Local March Madness: Ten-gallon hats don’t fit a little head

Published 6:44 pm Friday, March 16, 2018

Well, March Madness is in full swing. With it, I can’t help but travel back to those good ol’ days with the boys down at the Y.

It has been a good many years since our last net-swishing, rim-shaking, trash-talking reunion. But we’re about to have one right here and now.

Ah, we had some good times twice a year for years, as we popped in on the “boys” on every bi-annual visit to see grandma, and we always showed them some Texas moves they hadn’t seen before. But as much as I have enjoyed writing a bragging column as soon as my feet hit Texas dirt, there was one trip that would allow none of that.

On that trip, there were very few successful long-range shots from just this side of Selma.

No dipsy-doodle moves through traffic climaxed with a Jordan-ish finger roll.

No spin moves topped off with a cherry and a soft left-handed scoop shot.

No amazing no-look passes to a cutting teammate.

There was none of that. All this trip provided was a few jeers from my peers, led by my old high school comrade, Steve Sauter — he who in high school was voted “Most likely to get quoted” — or, so I remember.

Once — before I realized that nothing good was going to happen for me on the court that day — I went inside and offered four or five little moves before adding a little 10-foot fade-away shot, which six-foot-two Sauter promptly squatted away like a windshield wiper swiping away the rain.

Sauter was gracious as he helped me up off the floor, and said, “Welcome to Georgia!”

Once I unleashed one of those shots from downtown that spun its way gracefully toward the goal like one of those little tops we used to buy at the store when we were kids. I watched the shot spin all the way to the goal and had my fist already clinched in anticipation of the sweet sound of the swisssssh I was used to — only to see the shot gulp in and plunk out. I couldn’t help but to shake my head and say, “Man! What’s a fella gotta do t’day to get a shot to fall.”

From the sideline, the fella most likely to get quoted hollered out his condolences — with a grin, “Want some cheese with that whine?”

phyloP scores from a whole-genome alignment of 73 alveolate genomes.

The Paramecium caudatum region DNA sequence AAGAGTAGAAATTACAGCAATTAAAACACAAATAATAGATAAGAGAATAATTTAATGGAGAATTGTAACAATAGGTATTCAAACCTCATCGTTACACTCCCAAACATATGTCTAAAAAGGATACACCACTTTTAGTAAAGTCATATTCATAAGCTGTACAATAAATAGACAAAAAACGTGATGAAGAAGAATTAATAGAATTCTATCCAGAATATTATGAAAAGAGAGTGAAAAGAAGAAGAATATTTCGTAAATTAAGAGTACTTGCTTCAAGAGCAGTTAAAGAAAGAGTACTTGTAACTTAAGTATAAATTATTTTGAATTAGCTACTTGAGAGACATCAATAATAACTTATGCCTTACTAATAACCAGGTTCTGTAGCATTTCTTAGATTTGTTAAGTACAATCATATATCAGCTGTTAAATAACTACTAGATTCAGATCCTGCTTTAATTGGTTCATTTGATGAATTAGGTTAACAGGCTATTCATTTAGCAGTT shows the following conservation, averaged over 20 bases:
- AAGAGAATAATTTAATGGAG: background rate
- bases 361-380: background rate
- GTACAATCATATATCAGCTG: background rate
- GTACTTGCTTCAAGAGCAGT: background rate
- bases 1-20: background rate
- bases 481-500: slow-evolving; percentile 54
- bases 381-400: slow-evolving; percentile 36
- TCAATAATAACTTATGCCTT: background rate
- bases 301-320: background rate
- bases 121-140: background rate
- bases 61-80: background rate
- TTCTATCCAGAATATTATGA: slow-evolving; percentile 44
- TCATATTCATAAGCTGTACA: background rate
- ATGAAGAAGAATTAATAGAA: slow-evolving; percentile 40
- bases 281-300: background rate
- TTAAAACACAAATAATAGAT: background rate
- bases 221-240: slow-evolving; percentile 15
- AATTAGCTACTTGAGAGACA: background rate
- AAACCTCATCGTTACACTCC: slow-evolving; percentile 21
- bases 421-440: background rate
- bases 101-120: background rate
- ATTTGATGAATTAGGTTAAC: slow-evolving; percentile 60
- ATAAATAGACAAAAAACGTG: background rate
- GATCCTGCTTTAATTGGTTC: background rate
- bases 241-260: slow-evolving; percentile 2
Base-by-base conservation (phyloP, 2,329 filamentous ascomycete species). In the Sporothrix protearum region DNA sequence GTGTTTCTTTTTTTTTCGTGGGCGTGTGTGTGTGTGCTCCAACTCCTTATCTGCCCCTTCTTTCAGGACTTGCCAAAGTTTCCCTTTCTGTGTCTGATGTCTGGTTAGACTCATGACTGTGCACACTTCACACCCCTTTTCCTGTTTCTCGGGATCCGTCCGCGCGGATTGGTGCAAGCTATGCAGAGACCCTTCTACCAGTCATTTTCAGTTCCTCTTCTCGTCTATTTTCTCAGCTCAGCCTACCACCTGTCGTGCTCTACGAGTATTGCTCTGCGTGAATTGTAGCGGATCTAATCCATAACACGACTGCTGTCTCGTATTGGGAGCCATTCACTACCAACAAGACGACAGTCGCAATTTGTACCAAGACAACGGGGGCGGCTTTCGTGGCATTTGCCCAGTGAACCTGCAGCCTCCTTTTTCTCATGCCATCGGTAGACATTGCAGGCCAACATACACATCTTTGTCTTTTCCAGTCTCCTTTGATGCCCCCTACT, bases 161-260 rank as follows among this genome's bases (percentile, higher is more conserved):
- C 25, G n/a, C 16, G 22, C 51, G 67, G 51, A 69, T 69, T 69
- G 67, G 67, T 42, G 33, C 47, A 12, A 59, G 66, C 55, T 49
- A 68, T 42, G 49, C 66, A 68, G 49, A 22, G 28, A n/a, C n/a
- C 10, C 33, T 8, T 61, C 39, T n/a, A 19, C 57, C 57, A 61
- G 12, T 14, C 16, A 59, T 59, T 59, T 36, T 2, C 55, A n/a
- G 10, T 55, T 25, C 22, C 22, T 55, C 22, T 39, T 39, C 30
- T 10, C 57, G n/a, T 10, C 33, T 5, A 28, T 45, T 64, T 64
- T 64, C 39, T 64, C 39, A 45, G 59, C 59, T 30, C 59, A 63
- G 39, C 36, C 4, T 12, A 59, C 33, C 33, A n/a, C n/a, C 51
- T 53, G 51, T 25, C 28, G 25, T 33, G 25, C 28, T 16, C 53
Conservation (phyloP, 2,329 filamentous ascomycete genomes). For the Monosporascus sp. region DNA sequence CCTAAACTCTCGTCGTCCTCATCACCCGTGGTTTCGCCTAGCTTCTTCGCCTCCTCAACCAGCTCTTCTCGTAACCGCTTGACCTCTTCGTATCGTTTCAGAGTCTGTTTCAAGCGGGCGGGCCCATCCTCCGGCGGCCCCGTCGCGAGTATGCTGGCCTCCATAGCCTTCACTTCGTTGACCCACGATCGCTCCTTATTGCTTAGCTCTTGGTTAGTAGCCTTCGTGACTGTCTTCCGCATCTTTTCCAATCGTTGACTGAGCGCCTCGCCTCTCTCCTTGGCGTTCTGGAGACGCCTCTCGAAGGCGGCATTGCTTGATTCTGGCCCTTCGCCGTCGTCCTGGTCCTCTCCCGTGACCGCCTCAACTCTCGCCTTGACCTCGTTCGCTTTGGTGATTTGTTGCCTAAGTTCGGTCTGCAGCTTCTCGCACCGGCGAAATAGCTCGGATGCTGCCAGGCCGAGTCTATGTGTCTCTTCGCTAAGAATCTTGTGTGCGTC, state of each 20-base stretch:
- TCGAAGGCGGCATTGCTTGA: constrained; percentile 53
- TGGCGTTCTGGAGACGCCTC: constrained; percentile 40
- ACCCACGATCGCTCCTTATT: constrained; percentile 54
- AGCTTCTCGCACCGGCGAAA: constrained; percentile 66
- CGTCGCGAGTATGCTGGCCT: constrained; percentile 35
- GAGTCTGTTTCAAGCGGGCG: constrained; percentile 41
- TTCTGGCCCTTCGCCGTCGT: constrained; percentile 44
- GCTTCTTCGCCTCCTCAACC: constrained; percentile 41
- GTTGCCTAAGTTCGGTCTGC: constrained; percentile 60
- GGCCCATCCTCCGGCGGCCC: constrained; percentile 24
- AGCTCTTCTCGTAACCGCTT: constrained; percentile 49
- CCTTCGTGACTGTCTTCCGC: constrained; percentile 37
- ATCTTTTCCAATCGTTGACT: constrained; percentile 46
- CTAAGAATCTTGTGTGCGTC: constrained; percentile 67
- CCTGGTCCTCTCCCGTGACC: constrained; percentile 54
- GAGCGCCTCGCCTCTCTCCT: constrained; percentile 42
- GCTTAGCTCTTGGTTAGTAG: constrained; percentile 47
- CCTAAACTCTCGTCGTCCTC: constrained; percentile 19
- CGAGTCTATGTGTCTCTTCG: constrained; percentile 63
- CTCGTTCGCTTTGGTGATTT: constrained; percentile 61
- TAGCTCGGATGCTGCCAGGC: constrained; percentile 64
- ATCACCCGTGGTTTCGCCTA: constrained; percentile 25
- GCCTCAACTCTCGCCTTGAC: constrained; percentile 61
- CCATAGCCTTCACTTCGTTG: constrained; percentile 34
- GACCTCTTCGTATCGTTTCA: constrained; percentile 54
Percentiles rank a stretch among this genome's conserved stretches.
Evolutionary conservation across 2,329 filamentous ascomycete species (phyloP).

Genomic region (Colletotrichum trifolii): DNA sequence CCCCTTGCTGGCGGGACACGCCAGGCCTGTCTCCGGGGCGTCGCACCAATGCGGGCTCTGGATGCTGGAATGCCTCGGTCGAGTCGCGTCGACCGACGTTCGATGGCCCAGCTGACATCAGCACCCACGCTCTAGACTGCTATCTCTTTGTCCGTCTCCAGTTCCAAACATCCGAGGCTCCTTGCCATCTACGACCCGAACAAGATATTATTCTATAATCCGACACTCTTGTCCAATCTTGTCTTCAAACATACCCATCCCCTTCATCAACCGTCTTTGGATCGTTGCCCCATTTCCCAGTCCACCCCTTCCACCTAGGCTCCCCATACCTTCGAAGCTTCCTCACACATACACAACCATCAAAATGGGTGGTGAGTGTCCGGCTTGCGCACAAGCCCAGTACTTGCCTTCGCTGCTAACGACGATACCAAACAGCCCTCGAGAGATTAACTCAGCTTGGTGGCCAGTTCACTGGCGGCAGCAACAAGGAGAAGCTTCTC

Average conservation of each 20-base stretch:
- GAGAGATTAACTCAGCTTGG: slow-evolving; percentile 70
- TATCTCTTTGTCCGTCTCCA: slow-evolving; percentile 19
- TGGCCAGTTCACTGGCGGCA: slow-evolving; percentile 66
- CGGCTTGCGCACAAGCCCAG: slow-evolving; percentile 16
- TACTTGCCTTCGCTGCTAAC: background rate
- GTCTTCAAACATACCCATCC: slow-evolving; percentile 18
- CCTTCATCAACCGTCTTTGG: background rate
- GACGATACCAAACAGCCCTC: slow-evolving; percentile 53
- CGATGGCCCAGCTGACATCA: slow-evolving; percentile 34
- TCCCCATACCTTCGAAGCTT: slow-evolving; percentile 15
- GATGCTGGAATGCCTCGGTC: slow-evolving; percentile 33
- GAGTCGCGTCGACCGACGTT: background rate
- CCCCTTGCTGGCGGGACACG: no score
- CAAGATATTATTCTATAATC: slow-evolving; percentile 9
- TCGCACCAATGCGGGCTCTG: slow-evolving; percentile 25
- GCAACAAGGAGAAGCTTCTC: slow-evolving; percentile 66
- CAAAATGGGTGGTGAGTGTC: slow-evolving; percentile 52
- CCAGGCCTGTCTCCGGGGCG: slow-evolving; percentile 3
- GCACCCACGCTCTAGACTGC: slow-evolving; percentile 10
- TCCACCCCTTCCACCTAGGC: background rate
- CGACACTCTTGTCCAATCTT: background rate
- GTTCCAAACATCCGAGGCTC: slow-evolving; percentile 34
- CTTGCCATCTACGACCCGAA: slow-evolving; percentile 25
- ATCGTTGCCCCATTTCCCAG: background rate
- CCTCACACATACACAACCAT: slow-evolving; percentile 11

The futility wasn’t just a one-day event. It carried over to a second day, and two days was all the time I had to try to recapture what I thought I remembered I used to have.

We were so bad those two days we made the other old guys look good, fellas like southpaw Ken Carter, Bad wheels Kirk Kilgore, the LaGrange College “Professor,” the legendary Bubba Hill and one old fella I can’t name because his wife didn’t know he plays down at the Y.


She says he has bad knees and shouldn’t play, despite his pleas that, “Honey, they all have bad knees down there.”

But there was a silver-lining stashed away in the midst of those dark, stormy-looking clouds. On the last game of the last day, the writer from Texas started “feeling it” again, and right at the end, we let a shot fly from the spot way out on the right wing that we’ve won many a game from before heading back to Texas. It’s that shot I mentioned earlier just this side of Selma, but I think this one was nearer to Meridian.

And, by some miracle, when it reached the end of its journey, it nestled itself softly in the twine of the net and played a little tune that I thought sounded a little like Willie Nelson stringing “Blue Eyes Crying in the Rain.”

My buddy Sauter was pretty excited — I think maybe he likes Willie Nelson — because he offered a congratulation with equal enthusiasm to his earlier “Want some cheese with that whine?”

He said, “Now that’s a ten-gallon-hat shot if I ever saw one!”

Now you know why he won that most-likely-to-get-quoted back in 1974.

But, you know, as much as I appreciated the love, I couldn’t even bring myself to let out even a little grin, not the way I had been playing. Somehow a ten-gallon hat shot just doesn’t fit right on a one-and-a-half gallon head.